For her part, Evans advises against all of these purported home treatments. “These remedies are not scientifically proven to help treat or prevent acne or whiteheads,” she warns.
What is the best way to treat whiteheads?
Moving from kitchen cures to basic pharmaceuticals, Evans assures that there is no shortage of medical options when dealing with whiteheads.
“Topical treatments include tretinoin, adapalene, benzoyl peroxide, spironolactone, tazarotene, clindamycin, and dapsone,” says Evans. “Oral treatments I have used include doxycycline, minocycline, and spironolactone.”
Here are a few of the most commonly used — and misued — skin treatments for whiteheads.
Tretinoin is a vitamin A derivative that is found in face creams like Renova, Avita, and Retin-A. When used topically it can help in treating acne vulgaris and closed comedones.
“Tretinoin works by speeding up skin cell turnover and exfoliation,” says Evans, “This helps to keep the pores clean, ridding them of dead cells, debris, and bacteria.”
Tretinoin can also be used to address other common skin issues, such as dark spots and wrinkles. “It promotes the production of collagen, a protein that helps to maintain the skin’s firmness and elasticity,” says Evans.
Azelaic acid is an organic compound that can be found in creams like Finacea and Azelex. Because of their antiseptic and lightening properties, these creams are used to treat common skin concerns such as whiteheads, hyperpigmentation, and rosacea.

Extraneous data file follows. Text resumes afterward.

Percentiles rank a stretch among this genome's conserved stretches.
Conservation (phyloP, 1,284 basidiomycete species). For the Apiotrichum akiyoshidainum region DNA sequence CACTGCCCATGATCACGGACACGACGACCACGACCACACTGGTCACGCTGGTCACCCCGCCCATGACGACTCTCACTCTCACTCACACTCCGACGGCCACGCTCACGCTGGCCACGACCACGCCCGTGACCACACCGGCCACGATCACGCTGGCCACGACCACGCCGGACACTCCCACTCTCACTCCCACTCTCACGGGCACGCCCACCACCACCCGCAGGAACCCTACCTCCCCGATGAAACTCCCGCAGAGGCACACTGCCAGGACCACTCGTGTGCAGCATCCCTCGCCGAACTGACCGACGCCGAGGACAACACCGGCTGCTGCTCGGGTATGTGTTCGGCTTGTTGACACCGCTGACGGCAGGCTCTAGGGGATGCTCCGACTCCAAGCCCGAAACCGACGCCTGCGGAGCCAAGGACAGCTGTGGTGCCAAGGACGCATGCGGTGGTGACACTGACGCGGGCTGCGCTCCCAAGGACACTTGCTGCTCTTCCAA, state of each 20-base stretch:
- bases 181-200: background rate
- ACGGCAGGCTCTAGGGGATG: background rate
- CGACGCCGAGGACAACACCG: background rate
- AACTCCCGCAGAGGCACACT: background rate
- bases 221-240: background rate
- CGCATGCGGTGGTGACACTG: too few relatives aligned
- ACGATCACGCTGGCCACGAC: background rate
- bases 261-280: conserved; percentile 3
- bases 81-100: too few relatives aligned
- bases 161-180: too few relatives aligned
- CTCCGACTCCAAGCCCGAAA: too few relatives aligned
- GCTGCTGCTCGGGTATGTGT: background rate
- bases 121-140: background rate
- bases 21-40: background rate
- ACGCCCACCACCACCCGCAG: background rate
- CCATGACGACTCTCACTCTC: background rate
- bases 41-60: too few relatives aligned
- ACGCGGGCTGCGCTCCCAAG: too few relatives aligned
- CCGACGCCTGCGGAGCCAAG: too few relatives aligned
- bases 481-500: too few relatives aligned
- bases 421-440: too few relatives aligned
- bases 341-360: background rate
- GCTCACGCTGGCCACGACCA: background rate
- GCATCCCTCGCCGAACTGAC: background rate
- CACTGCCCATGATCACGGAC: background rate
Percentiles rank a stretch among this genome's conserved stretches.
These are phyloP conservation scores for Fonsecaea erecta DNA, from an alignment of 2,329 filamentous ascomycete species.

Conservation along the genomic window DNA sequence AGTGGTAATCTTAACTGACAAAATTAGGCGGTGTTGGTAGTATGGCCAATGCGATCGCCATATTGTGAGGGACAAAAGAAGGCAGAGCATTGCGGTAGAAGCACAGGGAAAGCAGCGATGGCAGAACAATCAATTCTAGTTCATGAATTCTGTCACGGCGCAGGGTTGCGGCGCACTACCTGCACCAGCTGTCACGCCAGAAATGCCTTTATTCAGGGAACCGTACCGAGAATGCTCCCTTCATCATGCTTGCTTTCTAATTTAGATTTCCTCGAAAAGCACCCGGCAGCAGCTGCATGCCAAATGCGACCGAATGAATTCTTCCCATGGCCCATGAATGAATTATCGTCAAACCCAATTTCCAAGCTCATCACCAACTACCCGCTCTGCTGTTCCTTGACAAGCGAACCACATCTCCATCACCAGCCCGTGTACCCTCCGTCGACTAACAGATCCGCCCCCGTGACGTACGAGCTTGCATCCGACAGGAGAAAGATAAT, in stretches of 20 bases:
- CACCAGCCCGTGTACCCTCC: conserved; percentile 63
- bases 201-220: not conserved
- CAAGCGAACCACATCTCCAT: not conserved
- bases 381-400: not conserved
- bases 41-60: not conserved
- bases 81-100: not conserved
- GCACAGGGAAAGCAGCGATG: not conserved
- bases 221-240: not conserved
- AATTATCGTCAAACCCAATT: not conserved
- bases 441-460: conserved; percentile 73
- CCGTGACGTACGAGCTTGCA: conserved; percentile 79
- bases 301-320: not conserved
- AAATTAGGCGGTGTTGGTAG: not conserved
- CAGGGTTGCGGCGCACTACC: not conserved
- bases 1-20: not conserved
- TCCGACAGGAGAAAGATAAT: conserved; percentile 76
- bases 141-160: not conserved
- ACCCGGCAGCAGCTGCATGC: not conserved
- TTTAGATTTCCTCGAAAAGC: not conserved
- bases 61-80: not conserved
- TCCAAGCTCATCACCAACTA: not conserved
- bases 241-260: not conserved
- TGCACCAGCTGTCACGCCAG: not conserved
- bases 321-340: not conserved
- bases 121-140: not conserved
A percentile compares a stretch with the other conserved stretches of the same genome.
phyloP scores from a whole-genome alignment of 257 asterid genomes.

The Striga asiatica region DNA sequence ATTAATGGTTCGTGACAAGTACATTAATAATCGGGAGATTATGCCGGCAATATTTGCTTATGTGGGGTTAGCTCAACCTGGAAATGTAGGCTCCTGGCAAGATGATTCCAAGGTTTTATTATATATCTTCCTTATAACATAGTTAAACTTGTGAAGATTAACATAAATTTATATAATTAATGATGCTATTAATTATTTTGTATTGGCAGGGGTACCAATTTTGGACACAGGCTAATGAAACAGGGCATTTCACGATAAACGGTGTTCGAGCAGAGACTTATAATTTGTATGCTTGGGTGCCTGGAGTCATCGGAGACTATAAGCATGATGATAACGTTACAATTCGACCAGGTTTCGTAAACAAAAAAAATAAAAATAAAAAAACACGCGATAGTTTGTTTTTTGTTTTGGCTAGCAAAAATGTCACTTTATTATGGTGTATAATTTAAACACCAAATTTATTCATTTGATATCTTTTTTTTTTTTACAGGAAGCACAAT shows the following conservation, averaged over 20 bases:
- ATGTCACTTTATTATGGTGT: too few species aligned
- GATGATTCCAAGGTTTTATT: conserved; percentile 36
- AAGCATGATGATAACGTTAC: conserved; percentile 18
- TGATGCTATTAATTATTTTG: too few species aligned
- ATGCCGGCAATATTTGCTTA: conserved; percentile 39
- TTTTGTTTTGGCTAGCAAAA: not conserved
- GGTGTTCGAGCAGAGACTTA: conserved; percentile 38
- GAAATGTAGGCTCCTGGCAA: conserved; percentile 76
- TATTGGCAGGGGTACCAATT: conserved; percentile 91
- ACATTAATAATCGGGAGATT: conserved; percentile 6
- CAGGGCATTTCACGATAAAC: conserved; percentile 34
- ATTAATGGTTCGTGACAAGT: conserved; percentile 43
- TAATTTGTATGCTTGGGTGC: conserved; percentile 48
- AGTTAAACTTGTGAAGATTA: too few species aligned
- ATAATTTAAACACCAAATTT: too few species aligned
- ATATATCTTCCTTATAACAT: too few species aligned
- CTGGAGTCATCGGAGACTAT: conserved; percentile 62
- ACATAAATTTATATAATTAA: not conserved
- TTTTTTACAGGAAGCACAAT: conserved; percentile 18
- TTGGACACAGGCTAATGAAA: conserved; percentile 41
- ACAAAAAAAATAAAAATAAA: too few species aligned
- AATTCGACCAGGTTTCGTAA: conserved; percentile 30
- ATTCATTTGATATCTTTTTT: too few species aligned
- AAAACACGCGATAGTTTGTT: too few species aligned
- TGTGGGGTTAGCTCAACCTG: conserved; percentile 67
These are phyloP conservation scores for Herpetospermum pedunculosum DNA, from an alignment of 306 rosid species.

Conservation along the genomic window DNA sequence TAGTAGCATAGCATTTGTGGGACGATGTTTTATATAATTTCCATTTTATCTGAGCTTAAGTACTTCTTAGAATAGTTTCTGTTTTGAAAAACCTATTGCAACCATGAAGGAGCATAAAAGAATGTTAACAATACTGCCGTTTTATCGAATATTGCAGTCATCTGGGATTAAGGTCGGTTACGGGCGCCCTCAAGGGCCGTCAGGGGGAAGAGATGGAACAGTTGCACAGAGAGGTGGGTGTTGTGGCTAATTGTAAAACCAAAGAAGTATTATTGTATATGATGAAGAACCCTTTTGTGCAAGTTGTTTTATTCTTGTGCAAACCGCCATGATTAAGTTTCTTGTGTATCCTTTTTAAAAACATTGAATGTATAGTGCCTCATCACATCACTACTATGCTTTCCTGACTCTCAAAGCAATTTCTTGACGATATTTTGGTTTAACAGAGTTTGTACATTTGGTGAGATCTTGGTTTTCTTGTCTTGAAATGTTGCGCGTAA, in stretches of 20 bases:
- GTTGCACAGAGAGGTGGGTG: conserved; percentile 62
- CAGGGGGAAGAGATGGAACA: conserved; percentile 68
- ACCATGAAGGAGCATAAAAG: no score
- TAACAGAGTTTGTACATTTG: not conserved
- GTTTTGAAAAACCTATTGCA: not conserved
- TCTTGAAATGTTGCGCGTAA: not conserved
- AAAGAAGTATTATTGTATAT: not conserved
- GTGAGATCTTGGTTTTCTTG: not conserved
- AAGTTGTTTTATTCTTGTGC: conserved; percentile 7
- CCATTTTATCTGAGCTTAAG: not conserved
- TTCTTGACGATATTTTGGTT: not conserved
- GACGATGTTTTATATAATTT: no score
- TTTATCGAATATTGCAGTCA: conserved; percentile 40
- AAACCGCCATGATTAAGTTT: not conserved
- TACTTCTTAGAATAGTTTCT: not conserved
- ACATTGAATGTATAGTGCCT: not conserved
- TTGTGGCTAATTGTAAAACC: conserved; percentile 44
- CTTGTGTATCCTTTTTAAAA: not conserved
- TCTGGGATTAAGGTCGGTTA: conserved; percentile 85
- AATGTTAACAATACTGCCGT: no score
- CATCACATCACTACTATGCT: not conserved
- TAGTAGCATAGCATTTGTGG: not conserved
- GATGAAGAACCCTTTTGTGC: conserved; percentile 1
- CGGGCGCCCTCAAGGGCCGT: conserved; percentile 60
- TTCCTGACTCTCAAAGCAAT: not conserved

“Azelaic acid is a medication used to treat acne and rosacea that works by decreasing bacterial load on the skin and preventing the formation of comedones,” says Evans.
While both tretinoin and azelaic acid are recommended by Patel and Evans, they hold different opinions on the use of Salicylic acid, a component of many over the counter skincare products.
“Salicylic acid can be helpful because it exfoliates and has antiseptic properties,” says Patel. However, Evans is less inclined to recommend it. She believes that salicylic acid can actually worsen certain conditions.
“In my clinical experience, what I’ve seen is that this agent tends to cause more harm than good,” says Evans. “It frequently dries out the skin, which results in the skin producing more oil, worsening acne.”
Both Patel and Evans generally warn against the use of isotretinoin, an oral retenoid, for preventing and treating whiteheads. Patel believes that while it might help, the risks outweigh the benefits.
“It is used to treat patients with severe cystic acne who have tried and failed multiple topical and oral treatment options,” says Evans. “Isotretinoin is only used in severe cases due to the side effect profile and strict follow up required when prescribing it. It can safely be prescribed by a dermatologist, but monitoring of certain blood tests and pregnancy testing is required.”
Leaving it to the experts
While over-the-counter and home remedies offer affordable alternatives to the procedures performed by dermatological experts, more sophisticated options are sometimes necessary.
“In my clinical experience I have had success in treating and preventing acne using topical and oral medications, laser treatments, and scientifically proven medical grade skin care,” says Evans. “Lasers used to treat active acne lesions include IPL and Clear and Brilliant.”
If your acne doesn’t begin to improve after a few weeks of drugstore treatments, consider visiting your dermatologist for a customized skincare plan.